The testing occurred over several weeks, with several thousand gallons of manure processed through the MagneGas system, according to the Florida-based company's statement released late Wednesday.
The company, which has a patented process that converts liquid waste into a hydrogen-based fuel, said the lab results under various parameters showed that its MagneGas system achieved full sterilization of E-Coli and Fecal Coliform --- the specific bacteria that was requested by the Indiana farm to be tested.
MagneGas has an aggressive plan to expand the sales of its promising hydrogen-based fuel, which is looking to make waves in the industry as a greener natural gas alternative that has lower emissions than any fossil fuel currently on the market. But it has multiple potential revenue streams.
Its process to convert liquid waste into its hydrogen-based fuel, known as MagneGas, involves the flow of carbon-rich liquid feedstock through a 10,000 degree Fahrenheit electric arc between two carbon electrodes. The process sterilizes the liquid waste, which can include anything from manure or sludge to medical waste, and produces the hydrogen-based fuel, which also contains carbon and trace gases.
Part of the company's sales strategy is to sell equipment to remediate liquid waste to create products like irrigation water or fertilizer. Its technology to sterilize the liquid waste using heat from the plasma arc system is already patented, and has received approvals and verification from the US and Europe.
For now, the company is focused on water-based waste like sewage or manure, which traditionally is disposed of using anaerobic digestion, a process by which "good bacteria" is added to eat away the "bad bacteria" to break down the material, using huge leaching ponds.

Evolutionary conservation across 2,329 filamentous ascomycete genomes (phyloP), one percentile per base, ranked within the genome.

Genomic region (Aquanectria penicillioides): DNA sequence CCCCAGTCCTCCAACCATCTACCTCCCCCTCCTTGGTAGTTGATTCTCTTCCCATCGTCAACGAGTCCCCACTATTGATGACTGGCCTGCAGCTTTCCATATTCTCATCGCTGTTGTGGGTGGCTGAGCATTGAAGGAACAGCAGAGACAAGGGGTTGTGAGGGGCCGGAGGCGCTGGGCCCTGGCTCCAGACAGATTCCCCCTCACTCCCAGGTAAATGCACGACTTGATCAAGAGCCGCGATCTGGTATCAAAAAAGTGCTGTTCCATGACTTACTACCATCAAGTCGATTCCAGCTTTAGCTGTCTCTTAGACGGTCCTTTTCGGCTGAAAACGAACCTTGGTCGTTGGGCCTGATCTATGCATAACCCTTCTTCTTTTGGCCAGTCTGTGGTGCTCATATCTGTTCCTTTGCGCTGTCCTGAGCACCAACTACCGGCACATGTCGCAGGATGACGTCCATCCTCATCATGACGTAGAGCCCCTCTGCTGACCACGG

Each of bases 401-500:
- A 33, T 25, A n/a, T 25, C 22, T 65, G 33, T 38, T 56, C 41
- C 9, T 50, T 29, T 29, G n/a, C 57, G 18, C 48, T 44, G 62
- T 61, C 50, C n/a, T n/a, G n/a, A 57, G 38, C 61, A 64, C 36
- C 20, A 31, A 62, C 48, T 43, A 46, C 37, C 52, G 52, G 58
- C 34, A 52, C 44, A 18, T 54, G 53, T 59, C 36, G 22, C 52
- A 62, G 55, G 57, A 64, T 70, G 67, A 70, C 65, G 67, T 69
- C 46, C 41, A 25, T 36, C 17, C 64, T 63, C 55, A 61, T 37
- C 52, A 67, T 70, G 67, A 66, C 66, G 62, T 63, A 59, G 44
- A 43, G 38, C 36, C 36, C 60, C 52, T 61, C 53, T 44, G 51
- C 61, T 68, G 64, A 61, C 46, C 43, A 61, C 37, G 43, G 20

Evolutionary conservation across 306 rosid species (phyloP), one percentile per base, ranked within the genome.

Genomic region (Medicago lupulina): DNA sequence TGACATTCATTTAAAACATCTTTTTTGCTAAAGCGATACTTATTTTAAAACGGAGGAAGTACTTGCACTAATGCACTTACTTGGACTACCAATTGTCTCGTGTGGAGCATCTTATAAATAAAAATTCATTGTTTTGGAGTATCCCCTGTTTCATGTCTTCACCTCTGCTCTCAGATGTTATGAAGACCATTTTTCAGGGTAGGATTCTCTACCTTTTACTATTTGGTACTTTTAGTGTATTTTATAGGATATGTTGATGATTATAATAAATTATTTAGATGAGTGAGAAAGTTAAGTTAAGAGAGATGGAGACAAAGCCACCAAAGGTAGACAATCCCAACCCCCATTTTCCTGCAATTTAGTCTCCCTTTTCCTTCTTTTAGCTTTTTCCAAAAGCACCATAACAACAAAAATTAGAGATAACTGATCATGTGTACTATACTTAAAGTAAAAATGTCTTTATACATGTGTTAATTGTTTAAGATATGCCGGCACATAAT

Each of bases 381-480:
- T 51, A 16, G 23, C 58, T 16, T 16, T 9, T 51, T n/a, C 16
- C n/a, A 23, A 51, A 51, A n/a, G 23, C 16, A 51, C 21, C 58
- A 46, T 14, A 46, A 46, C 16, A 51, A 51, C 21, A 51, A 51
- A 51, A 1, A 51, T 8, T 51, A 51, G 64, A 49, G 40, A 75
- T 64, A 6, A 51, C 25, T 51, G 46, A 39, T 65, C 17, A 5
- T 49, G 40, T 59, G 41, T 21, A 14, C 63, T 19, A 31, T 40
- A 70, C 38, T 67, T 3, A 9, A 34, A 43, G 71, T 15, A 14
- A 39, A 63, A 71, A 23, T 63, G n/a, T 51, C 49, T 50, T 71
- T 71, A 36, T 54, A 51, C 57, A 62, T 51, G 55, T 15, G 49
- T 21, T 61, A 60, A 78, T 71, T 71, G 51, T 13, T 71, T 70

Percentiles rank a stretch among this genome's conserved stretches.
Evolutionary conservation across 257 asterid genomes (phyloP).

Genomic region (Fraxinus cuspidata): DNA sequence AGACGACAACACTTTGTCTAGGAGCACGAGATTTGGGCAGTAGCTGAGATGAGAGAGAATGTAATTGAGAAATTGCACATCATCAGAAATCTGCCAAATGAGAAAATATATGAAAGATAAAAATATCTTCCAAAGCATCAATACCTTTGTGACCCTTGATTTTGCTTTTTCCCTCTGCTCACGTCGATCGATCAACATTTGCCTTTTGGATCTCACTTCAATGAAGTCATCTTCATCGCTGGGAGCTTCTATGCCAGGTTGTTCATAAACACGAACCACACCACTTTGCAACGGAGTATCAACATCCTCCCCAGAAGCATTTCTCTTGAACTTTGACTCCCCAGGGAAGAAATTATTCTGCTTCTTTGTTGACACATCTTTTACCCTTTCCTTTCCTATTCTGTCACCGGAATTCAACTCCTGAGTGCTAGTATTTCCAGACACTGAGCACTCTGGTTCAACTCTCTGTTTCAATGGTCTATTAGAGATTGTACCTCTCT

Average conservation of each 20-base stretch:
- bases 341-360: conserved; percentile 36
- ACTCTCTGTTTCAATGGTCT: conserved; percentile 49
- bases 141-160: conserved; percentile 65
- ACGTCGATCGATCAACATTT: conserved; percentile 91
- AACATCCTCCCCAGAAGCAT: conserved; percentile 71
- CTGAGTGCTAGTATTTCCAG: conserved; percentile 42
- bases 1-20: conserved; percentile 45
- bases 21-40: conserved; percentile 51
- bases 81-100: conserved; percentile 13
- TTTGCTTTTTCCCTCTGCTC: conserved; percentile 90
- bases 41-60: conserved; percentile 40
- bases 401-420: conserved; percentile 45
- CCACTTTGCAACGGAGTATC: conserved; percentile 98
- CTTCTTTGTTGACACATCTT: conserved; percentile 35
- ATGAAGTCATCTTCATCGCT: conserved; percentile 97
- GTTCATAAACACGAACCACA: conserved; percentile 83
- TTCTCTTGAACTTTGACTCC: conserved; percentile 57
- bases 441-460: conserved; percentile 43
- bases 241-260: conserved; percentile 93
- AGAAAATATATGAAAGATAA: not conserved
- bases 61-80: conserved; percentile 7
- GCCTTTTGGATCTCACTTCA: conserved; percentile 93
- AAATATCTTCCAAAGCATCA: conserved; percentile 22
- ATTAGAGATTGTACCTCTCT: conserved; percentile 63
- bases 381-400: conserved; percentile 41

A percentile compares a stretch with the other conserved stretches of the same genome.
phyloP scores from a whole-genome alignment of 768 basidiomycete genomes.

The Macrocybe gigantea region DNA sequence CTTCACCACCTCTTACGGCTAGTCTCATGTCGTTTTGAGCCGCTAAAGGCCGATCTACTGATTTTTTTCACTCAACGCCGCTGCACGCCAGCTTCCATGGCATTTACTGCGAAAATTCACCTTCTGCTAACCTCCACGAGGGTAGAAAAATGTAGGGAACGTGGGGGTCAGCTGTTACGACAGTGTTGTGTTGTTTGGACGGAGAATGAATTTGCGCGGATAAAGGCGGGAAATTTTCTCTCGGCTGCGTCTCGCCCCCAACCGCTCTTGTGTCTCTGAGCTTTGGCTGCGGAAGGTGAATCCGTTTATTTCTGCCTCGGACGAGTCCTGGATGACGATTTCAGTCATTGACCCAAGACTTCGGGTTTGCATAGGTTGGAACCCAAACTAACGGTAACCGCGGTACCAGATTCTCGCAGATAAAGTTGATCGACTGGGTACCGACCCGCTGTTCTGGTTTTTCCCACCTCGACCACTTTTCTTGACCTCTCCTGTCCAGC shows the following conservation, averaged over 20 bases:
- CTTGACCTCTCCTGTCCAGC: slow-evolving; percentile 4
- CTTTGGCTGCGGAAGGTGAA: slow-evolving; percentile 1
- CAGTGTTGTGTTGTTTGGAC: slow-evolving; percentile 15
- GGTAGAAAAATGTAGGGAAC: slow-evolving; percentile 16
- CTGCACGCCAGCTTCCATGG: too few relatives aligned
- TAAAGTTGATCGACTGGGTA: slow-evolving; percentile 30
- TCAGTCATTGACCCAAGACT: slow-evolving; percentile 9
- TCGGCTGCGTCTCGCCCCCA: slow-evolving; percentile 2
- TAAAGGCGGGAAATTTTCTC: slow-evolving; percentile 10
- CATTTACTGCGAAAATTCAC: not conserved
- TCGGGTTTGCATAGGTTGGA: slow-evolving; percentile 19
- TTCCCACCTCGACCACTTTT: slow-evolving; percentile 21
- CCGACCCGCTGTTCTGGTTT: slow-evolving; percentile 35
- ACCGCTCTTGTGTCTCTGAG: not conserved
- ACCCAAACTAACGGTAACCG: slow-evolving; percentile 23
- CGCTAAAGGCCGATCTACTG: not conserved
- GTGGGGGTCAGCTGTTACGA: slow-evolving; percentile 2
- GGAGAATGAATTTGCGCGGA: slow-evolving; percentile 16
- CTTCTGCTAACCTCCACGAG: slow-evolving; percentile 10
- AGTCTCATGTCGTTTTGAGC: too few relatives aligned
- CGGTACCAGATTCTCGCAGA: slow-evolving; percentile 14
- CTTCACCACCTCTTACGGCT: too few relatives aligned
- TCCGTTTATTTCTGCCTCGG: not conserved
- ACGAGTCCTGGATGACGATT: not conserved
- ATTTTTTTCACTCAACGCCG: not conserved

With its own method, however, the liquid waste is sterilized instantly, as if it is being hit against a 10,000 degree lightening bolt.
MagneGas said the next phase of testing will be more advanced, conducted under higher liquid volumes and different operating conditions. It is planning to work in collaboration with its Indiana partner during the coming months to optimize the final system that will meet commercial requirements for deployment.
"I am pleased with these initial test results," said chief executive officer Ermanno Santilli.
"MagneGas was confident that full sterilization would be achieved. We are currently working together with the farm through the next phase of advanced testing, product development and necessary modification.
"We look forward to collaborating with this influential stakeholder in the agricultural industry in the coming months as the final system is developed," he added.
Earlier this week, the US-based company appointed UN ambassador Jack Brewer to its advisory board as it looks to bolster awareness of its clean technology product.